|To help celebrate the cooking life of Yamuna Devi, here’s more serialising of recipes by my cooking guru, Yamuna Devi! Before attempting to cook any of her recipes, make sure you are aware of the difference between US measures and Australian/metric measures. See below*
Srila Prabhupada gave us this recipe during his 1967 San Francisco classes. In Bengal, bhaji is loosely defined as any fried vegetable, and while this variation has other names, such as eggplant Puki, one thing is constant: it must be served immediately after cooking, piping hot.
To get authentic results, I recommend using fresh ghee; my second choice would be a newcomer on the market – avocado oil. It can be heated to a very high temperature with out smoking, is very delicious, and one of the lowest of all unsaturated fats – actually helping to lower cholesterol in the blood. Olive oil would be the third choice. I like to use baby white or purple eggplants, but large eggplants can be cut into wedges and used as well.
Salting time: 15-30 minutes,
Preparation and Frying time: under 15 minutes,
Serves: 6 to 8.
1½ tablespoons turmeric,
1½ tablespoons salt,
3 tablespoons water,
8-10 baby white or purple eggplants (about 1¼ pounds/570g) or 1 medium-sized eggplant (about 1¼ pound/570 g),
ghee or olive oil for frying.
Combine the turmeric, salt and water in a bowl. Cut small eggplants in half, or cut larger ones into wedges roughly 2½ inches (6.5 cm) long and 1½ inches (4 cm) wide. Toss the eggplant with the turmeric-salt mixture and set aside for 15-30 minutes.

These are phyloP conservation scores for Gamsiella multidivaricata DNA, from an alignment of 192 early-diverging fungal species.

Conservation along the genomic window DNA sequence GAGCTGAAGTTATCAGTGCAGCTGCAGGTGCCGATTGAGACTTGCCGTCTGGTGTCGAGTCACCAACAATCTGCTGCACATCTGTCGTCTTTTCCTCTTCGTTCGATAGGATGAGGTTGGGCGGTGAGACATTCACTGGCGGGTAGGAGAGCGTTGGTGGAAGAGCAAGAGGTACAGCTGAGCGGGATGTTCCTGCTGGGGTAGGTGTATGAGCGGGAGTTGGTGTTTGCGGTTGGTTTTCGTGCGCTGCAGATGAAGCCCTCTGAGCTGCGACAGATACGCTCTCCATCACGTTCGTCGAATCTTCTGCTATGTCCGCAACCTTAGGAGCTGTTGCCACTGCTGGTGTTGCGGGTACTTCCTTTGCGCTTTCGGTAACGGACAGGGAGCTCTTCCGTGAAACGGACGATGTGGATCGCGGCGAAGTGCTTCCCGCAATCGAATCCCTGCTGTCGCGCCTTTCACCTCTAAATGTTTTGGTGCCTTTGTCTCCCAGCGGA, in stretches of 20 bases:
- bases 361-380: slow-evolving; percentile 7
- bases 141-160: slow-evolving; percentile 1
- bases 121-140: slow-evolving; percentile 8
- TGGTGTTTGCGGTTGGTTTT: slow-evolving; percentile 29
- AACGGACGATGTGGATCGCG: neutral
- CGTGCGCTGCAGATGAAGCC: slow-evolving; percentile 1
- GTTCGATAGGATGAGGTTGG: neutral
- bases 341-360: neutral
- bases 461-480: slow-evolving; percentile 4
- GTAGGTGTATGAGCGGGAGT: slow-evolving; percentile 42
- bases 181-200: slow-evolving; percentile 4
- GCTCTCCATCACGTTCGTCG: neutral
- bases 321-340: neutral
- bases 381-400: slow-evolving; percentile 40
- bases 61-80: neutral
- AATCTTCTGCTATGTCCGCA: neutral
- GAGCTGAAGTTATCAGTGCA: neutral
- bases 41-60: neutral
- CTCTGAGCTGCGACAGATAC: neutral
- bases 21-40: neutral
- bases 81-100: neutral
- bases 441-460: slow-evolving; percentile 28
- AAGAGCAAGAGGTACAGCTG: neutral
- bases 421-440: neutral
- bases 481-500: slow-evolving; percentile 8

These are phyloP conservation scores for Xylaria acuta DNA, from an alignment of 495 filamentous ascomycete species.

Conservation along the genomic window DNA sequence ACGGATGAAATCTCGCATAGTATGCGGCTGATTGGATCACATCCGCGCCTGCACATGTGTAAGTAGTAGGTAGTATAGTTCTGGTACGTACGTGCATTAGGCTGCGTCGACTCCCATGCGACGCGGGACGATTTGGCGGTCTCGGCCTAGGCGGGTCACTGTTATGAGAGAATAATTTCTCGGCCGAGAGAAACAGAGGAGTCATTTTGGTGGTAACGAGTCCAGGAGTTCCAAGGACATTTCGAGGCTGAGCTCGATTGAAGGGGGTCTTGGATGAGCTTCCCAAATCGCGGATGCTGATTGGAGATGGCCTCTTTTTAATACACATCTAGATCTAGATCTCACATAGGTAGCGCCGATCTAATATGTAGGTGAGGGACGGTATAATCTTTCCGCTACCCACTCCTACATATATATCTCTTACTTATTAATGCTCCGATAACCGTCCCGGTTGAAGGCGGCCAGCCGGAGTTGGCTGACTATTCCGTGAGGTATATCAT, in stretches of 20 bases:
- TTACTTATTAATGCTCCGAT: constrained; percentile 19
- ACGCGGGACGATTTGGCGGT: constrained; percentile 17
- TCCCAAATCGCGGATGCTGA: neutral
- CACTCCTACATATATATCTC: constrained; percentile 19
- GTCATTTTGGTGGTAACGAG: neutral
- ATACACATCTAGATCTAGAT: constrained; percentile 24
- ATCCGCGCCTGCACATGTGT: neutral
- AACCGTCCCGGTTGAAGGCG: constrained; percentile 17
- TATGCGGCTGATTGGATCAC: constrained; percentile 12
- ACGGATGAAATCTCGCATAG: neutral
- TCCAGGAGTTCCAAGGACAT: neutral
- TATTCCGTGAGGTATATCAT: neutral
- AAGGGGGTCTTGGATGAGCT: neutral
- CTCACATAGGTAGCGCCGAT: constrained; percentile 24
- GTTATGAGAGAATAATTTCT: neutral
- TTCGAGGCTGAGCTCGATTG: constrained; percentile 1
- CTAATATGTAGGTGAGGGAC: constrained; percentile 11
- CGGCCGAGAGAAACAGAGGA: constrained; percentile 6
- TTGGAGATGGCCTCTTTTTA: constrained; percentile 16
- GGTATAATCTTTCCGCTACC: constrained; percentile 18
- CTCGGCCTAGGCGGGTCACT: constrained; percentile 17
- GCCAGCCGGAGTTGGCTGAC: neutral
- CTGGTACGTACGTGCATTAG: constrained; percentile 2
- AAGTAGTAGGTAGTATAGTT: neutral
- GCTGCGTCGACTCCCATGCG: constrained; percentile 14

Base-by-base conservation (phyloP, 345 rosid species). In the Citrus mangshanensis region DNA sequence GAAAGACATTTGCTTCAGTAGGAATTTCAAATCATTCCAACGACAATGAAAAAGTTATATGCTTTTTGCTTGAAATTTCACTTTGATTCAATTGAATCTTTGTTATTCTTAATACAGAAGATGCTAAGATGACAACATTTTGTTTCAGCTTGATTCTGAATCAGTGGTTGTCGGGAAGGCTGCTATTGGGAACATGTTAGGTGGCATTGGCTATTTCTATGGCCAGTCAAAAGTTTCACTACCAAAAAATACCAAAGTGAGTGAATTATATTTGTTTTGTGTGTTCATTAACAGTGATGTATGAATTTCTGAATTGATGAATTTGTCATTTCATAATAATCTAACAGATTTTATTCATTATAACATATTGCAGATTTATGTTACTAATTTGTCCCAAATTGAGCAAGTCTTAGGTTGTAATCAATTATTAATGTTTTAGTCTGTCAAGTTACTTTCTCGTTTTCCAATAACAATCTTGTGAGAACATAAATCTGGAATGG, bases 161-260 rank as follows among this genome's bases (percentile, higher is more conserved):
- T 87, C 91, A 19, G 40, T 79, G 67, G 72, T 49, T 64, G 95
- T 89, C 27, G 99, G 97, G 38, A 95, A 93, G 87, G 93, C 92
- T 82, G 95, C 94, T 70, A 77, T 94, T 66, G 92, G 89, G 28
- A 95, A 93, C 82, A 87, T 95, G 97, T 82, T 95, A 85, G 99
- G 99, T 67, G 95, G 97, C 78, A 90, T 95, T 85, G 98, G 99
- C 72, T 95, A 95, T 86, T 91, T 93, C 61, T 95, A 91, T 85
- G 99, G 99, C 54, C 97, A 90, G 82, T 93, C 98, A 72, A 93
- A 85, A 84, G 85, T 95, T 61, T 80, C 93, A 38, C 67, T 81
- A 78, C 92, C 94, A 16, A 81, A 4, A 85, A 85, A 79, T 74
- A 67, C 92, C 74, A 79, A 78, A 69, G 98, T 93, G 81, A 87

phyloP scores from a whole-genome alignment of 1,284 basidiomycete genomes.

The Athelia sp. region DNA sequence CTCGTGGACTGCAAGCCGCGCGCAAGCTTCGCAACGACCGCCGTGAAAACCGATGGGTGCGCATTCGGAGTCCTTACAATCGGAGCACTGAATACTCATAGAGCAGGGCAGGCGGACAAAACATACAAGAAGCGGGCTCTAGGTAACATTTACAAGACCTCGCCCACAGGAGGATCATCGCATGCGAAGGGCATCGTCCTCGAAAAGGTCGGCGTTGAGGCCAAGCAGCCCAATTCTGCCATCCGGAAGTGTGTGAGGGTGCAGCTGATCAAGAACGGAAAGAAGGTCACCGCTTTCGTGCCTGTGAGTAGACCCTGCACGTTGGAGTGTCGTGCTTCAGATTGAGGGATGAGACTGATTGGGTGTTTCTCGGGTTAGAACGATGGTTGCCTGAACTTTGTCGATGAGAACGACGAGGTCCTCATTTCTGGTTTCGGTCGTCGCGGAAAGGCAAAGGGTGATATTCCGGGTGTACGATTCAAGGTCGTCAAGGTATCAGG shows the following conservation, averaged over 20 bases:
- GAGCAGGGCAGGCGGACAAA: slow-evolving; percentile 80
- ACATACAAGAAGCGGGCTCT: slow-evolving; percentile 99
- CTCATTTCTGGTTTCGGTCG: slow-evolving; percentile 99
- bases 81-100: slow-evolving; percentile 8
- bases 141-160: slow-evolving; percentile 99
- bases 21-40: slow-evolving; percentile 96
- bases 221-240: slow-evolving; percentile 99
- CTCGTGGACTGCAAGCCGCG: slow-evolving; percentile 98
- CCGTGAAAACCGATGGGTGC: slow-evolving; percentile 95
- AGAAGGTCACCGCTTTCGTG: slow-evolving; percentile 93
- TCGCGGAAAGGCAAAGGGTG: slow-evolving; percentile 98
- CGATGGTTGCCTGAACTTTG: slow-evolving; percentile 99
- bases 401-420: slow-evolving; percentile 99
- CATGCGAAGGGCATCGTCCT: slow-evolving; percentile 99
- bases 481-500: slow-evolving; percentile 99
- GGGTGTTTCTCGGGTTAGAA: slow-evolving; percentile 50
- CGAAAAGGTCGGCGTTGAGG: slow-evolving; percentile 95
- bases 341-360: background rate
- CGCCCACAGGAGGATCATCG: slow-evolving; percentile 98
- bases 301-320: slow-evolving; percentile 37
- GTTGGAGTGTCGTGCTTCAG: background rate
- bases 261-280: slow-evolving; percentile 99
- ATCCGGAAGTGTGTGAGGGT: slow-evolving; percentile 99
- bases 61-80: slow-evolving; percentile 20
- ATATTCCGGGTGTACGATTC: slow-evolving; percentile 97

To remove the watery turmeric marinade, drain the eggplant in a paper towel-lined colander. Pour enough ghee or oil to reach a depth ½ inch (1.5 cm) in a large heavy frying pan and place it over moderately high heat. When it is hot and nearly reaches its smoking point, carefully add a single layer of eggplant pieces. Fry, turning the pieces on all sides, until they assume a rich reddish-brown color and are fork-tender.
Drain on paper towels and serve immediately.
*Note that since Yamuna wrote her recipes using US measurements, the weights are in US with metric in brackets.
More importantly, her tablespoons are US (15ml) whereas Australian/metric tablespoons are 20ml. So if you follow these recipes using metric measures, your tablespoons should be scant.
Similarly, the US cup is 240ml as distinct from the Australian/metric 250ml cup. The same scant measuring should thus apply to Australian/metric cup users.
The teaspoon is a universal 5ml.
Posted by Kurma on 24/12/11; 11:20:06 AM